“Apollonius of Tyre.” Ed. B. P. Reardon. Trans. Gerald N. Sandy. In Collected Ancient Greek Novels. Berkeley: University of California Press, 1989. Pp. 736-772. An excellent Middle English version of this narrative may be found in John Gower, The Confessio Amantis, Book VIII. Gower’s version is source for Shakespeare’s Pericles.
[Incest motifs, variations on envy, sibling rivalry, and step-mother, and wanderings in exile. Both Apollonius and his daughter are Cinderella types who make their way through adversity by using their wits and good nature to overcome humiliating tasks and to achieve epiphanies and a happy conclusion–marriage to the governor for the daughter and a reunion of Apollonius with his patient wife.]
Apuleius. The Golden Asse of Lucius Apuleius. Translated out of Latin by William Adlington. Introduction by E.B. Osborn. Illustrated in colour and black and white by Jean de Bosschère. New York: Rarity Press, 1931.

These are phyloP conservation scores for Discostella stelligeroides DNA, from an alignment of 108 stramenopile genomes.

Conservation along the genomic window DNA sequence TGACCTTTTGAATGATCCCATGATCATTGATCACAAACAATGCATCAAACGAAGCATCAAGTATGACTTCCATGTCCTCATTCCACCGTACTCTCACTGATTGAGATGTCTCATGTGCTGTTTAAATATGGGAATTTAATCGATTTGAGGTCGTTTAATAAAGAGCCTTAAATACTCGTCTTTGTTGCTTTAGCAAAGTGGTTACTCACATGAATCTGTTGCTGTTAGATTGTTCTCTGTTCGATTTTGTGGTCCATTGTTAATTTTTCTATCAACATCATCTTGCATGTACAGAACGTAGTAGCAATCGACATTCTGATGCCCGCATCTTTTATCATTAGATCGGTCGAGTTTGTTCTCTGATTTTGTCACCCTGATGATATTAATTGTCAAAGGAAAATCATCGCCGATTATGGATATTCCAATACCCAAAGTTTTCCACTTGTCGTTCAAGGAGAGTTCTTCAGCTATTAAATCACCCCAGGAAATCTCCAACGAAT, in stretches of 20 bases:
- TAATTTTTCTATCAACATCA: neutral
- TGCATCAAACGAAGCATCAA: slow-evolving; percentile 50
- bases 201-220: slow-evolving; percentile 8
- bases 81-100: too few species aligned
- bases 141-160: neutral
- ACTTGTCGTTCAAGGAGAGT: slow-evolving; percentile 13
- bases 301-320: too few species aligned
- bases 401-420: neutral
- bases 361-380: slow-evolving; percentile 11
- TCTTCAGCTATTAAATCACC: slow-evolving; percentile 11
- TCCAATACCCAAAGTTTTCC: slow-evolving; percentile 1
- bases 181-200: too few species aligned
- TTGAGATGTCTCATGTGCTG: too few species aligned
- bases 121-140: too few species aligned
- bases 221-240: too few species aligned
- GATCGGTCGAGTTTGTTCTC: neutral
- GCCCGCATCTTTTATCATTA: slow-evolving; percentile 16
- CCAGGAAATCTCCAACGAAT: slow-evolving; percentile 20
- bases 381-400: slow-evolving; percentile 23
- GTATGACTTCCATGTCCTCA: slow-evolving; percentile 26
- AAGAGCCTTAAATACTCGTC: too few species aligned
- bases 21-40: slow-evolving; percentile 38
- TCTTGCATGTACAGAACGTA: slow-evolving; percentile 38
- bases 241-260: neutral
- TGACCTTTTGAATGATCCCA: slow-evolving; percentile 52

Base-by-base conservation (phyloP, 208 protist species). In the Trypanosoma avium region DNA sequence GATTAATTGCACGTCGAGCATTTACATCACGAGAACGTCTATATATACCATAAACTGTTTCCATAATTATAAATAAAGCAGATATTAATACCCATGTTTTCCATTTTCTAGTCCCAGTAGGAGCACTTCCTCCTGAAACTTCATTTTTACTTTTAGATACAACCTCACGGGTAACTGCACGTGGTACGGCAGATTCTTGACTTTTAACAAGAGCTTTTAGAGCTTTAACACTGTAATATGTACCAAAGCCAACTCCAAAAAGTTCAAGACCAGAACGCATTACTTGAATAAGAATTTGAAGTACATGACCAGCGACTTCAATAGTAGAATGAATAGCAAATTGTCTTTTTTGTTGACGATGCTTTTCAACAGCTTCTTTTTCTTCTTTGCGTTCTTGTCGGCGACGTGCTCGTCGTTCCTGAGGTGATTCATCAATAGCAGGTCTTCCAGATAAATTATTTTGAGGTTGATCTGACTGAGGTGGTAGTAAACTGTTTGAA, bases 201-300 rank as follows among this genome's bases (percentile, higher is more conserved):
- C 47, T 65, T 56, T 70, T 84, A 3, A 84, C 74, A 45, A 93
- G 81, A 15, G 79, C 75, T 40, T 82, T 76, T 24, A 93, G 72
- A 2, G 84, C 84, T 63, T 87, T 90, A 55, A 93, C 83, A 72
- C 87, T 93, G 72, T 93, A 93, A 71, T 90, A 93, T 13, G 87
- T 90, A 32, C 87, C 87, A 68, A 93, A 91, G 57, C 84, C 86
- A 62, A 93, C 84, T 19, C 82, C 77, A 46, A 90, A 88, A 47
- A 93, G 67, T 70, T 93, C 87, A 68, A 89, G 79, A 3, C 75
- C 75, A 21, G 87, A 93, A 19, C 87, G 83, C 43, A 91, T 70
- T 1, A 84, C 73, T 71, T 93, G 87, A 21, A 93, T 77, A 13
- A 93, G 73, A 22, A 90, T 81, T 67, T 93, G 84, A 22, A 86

[Apuleius was an African (Madaura) writing in second century Greek. HisGolden Ass is an adaptation of an earlier work by Lucian to which he adds autobiographical materials and various tales, including the Cupid and Psyche story, one of the most influential of the European Cinderella myths. The most entertaining English translation is that of William Adlington. 1566. N.b., Chapter XXII: The Most Pleasant and Delectable Tale of the Marriage of Cupid and Psyche. Available in various 20th century editions, including the Loeb Classic edition (1915; numerous reprints), the Bodley Head edition with Bosschère illustrations by Jean de Bosschère (1922), the Navarre Society edition with illustrations by Philip Hagreen (1924), the Abbey Classics edition (1922), the Robert Graves translation (1954), and the Jack Lindsay translation (1960). This witty tale explores the most psychologically perturbing components of the Cinderella narrative, both in the frame narrative with the wanderings and humiliating animal transformations of Lucius, along with all his burdensome tasks, and in the Cupid and Psyche story, where Psyche must endure exile, the betrayals of her two jealous sisters and afflictions from an adverse mother-in-law (Venus), who imposes several impossible tasks which she accomplishes only with the help of animals. Ultimately, her worth is recognized, and she is elevated to divine status. Both the frame and Cupid and Psyche story contain Beauty and the Beast components fused with the Cinderella tropes. See C. S. Lewis, Erich Neumann, and Marie-Louise Von Franz under Criticism, Theory, and Analysis.]